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Caliburn vs. Caliburn.Micro

In general, prefer to use Caliburn.Micro over Caliburn. It is a smaller, simpler framework. It can probably do everything you need and can easily be customized on a per-application basis. Below is a list (probably not-comprehensive) of some of the things that are different between the two frameworks:
  • While both frameworks use a Bootstrapper, Caliburn has many more configuration options.
  • IoC abstraction is much more involved in Caliburn than Micro. Also, Caliburn maintains adapters for major containers.
  • Caliburn services are pluggable via interface. Micro is partially pluggable via public static Fun<...> fields for major features.
  • Caliburn supports AOP and Micro does not.
  • Caliburn has a Validation abstraction. Micro does not.
  • Caliburn has a module framework. Micro does not.
  • Caliburn has an infrastructure for background processing and ExpressionTree-Based runtime delegate generation. Micro does not.
  • Caliburn has a much more advanced Inflector than Micro.
  • Caliburn has a Testability framework.
  • Caliburn has a ViewModelFactory. Micro does not.
  • Caliburn's Parameter implementation can handle "dotting" through properties. Micro cannot.
  • Caliburn supports filters. Micro only supports a Can* guard to Action execution.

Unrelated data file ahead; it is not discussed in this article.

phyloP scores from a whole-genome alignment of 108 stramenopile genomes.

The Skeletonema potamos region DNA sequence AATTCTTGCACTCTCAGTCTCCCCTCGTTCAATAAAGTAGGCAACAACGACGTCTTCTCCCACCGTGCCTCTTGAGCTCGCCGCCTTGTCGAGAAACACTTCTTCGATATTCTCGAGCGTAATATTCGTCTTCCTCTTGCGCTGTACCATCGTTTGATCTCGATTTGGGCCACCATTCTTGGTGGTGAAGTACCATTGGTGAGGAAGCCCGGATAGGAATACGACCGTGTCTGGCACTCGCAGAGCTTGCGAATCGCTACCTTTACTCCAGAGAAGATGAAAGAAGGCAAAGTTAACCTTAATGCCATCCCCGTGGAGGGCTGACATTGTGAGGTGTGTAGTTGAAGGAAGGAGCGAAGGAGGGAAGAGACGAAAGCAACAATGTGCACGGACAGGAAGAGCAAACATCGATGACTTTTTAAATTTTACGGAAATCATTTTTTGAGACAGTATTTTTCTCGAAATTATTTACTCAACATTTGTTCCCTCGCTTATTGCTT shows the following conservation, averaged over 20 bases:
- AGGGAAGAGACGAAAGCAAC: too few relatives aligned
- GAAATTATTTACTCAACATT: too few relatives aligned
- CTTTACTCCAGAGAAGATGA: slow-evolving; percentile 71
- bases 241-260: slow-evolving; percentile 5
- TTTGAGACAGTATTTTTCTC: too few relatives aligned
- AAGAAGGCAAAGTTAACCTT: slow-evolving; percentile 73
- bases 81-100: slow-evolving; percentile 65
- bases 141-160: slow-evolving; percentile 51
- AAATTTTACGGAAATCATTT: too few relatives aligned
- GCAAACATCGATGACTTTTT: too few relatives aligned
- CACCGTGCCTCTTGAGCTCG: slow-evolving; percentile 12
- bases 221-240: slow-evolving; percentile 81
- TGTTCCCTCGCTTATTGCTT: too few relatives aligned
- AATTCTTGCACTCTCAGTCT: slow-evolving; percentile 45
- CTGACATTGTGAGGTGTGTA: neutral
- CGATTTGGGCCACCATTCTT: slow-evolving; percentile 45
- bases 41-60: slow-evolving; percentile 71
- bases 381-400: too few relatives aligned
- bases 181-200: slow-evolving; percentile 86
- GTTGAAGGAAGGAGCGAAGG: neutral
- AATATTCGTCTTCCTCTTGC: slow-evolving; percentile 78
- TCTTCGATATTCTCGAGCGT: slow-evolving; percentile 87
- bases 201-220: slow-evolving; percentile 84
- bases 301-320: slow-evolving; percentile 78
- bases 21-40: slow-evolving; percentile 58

• Micro's Trigger/Action mechanism is built on System.Windows.Interactivity. Caliburn's is custom (it predates the MS implementation).
  • Caliburn has a full Dispatcher abstraction. Micro only abstract UI thread invocation.
  • Caliburn has screen subjects. Micro does not.
  • Micro does not support custom IViewStrategies or the ViewAttribute.
  • Caliburn caches metadata and attempts to optimize a lot more.
  • The conventions implementations are drastically different between the two, though the support the same conventions.
  • Caliburn has abstractions for DeepLinking storage and IsolatedStorage while Micro does not.
  • Caliburn has an InputManager. Micro does not.
  • Caliburn has a ShellFramework. Micro does not.

Last edited Feb 2, 2011 at 6:07 PM by EisenbergEffect, version 3